'A March to Madness': Hooping it up

January 04, 1998|By Joan Mellen | Joan Mellen,SPECIAL TO THE SUN

A book review of "A March to Madness," by John Feinstein, in the Jan. 4 Perspective section incorrectly stated that the book omitted that former North Carolina basketball coach Dean Smith had retired in October.

The Sun regrets the error.

"A March to Madness: The View from the Floor in the Atlantic Coast Conference," by John Feinstein. Little, Brown and Co. 480 pages. $24.95.

In college basketball, every game is a test, every loss carrying the whiff of failure. Yet John Chaney at Temple likes to say that defeat is only "a bend in the river." The river continues to flow. The best coaches, like Bob Knight, ask from a player only what his talent mandates, knowing there are few Scottie Pippens out there who can do everything.

FOR THE RECORD - CORRECTION

In the insular culture of college basketball, bordered by the other conference teams, the pressure to win remains so overwhelming that coaches can little afford expenditures of emotion outside the basketball culture. Obsessed, they live to outstrategize the opponent, hoping, for example, they have in place those three-point shooters who alone can break down John Chaney's pesky match-up zone.

"A March to Madness" focuses on the 1996-97 season in the Atlantic Coast Conference. John Feinstein ("A Season on the Brink") gets under the skin of the scrapping ACC. It's a coach-oriented book because the access is there, and the gossip is better; we learn whose marriage dwindled and who was arrested for DUI. Feinstein knows the game well; his best chapter describes a nail-biter in which Duke beats Virginia because of an error in officiating never made right.

Yet Feinstein writes about college basketball as a static phenomenon, even as the perspective of the current generation of players suggests a downward evolution in the game itself, not because of the tantalizing prospect of the NBA, available only to a few, but because today's players seem ambivalent about taking direction from another generation.

"A March to Madness" purports evenhandedly to feature each of the ACC teams. In fact a gushing Feinstein seems to be rooting unashamedly for Duke. He's contemptuous of Bobby Cremmins for his Bronx accent, which he portrays outlandishly, as for his intelligence; he seems to feel superior to Dave Odom for his zeal and to Herb Sendek for his earnestness.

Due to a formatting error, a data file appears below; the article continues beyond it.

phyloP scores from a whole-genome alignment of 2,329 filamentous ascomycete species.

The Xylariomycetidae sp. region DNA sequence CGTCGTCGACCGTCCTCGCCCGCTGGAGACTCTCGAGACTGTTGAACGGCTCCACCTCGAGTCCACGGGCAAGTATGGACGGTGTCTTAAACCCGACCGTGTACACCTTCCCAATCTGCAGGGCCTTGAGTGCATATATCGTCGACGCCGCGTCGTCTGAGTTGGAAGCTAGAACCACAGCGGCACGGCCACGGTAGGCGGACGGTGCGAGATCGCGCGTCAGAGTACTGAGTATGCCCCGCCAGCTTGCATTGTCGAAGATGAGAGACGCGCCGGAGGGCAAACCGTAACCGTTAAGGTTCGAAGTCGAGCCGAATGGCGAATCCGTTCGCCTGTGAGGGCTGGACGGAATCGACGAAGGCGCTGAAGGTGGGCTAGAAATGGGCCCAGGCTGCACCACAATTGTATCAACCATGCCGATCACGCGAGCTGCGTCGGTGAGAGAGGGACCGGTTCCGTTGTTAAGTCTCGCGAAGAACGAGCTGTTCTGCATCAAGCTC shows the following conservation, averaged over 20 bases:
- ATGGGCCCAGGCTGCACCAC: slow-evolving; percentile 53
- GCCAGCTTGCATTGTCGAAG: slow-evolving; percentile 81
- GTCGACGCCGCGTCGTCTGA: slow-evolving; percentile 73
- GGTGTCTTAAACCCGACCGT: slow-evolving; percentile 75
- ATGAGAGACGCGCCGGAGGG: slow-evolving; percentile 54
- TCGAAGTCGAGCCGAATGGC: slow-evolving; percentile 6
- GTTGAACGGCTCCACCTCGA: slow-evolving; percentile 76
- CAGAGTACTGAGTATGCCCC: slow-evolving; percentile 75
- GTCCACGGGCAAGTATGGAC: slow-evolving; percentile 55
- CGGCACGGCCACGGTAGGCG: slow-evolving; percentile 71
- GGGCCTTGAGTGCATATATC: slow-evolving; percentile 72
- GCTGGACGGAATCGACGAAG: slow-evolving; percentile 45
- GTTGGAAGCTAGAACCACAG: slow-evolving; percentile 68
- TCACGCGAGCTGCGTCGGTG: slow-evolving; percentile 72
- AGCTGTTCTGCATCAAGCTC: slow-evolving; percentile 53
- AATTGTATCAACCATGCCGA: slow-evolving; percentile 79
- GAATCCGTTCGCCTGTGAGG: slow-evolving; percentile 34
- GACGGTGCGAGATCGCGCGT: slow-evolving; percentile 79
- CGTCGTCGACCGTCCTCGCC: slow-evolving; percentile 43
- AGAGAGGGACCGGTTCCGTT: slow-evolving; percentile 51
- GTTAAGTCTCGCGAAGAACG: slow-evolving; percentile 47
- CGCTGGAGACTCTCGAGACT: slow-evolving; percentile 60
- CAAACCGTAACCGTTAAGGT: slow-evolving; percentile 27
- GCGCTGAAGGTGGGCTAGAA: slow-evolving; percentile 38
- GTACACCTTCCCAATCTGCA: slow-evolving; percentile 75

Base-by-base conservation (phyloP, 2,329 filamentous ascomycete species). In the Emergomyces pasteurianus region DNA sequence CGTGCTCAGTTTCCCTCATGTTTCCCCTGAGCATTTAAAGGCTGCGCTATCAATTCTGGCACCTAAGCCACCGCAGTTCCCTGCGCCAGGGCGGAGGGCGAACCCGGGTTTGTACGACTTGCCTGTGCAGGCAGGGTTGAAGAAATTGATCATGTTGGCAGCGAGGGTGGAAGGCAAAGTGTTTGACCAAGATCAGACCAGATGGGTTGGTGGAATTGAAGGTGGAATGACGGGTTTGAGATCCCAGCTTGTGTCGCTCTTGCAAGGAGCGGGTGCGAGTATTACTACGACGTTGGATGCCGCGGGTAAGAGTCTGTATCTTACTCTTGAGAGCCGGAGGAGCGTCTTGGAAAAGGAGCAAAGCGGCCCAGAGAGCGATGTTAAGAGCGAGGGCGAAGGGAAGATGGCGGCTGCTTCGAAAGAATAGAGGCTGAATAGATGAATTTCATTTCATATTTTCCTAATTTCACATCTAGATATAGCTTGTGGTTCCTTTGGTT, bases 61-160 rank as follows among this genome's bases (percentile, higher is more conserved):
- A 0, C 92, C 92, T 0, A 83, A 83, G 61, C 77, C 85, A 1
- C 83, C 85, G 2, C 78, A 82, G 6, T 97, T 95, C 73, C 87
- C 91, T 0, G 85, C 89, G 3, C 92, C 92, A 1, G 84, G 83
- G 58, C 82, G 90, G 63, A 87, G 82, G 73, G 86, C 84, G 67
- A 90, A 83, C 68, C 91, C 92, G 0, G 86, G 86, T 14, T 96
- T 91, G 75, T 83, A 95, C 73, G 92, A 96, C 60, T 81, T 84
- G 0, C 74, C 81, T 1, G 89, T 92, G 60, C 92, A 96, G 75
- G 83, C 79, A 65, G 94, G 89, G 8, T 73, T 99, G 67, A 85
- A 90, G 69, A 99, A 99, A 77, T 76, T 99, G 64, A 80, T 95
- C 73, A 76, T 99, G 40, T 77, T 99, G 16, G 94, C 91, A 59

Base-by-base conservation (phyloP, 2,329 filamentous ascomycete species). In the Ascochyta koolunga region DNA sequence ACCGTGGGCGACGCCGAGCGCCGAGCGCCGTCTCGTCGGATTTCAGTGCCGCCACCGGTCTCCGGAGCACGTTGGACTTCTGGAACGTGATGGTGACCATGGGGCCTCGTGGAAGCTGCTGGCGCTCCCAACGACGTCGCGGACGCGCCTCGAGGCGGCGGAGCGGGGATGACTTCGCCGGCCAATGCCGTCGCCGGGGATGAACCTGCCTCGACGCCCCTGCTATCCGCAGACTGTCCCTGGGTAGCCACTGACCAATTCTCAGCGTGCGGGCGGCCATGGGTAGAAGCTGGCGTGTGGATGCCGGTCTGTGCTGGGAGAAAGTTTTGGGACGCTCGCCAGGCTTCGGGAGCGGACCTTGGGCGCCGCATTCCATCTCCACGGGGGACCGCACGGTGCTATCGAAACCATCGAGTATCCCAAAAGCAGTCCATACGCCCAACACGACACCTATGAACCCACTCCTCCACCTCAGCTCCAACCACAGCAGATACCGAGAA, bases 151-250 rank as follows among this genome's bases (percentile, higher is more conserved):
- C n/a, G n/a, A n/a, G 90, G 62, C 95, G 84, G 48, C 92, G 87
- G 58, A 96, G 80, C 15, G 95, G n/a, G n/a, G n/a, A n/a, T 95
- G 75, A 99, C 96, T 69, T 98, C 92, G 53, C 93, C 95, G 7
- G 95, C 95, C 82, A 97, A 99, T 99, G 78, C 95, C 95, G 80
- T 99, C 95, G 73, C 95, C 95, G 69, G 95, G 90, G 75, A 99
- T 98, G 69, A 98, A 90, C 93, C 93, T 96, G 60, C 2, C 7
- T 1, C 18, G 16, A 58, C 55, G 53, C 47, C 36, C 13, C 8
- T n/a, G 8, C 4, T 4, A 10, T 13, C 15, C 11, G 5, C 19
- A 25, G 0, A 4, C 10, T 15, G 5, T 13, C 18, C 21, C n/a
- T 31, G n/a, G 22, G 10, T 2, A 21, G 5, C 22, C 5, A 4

Worst, he portrays Dean Smith as emitting constant malice, perhaps because, as Feinstein himself admits, he banned Feinstein from his locker rooms and even made him sit in the upper deck during practice!

Most disturbing of all is Feinstein's gratuitous settling of his scores with Bob Knight of Indiana (not an ACC school). He describes at great length a falling out between Duke coach Mike Krzyzewski and Knight. What he doesn't admit to his readers is that this depiction is entirely one-sided.

Feinstein could not have interviewed Knight, who was famously disturbed by Feinstein's book about him. That there could be two sides to a breach between teacher and student, as between friends, doesn't occur to him. The nasty sniping at Knight, sprinkled through these pages, is unseemly, distracting and embarrassing.

Alas, it appears Little Brown wouldn't go back to press to allow Feinstein to include the biggest scoop of all: Dean Smith's sudden retirement at the beginning of this season. But balance has gone south in more than one respect here.

Among Joan Mellen's 13 books is "Bob Knight: His Own Man." She is also the author of an essay about John Chaney that won a prize from The Sporting News. She teaches in the creative writing program at Temple University.

Pub Date: 1/04/98

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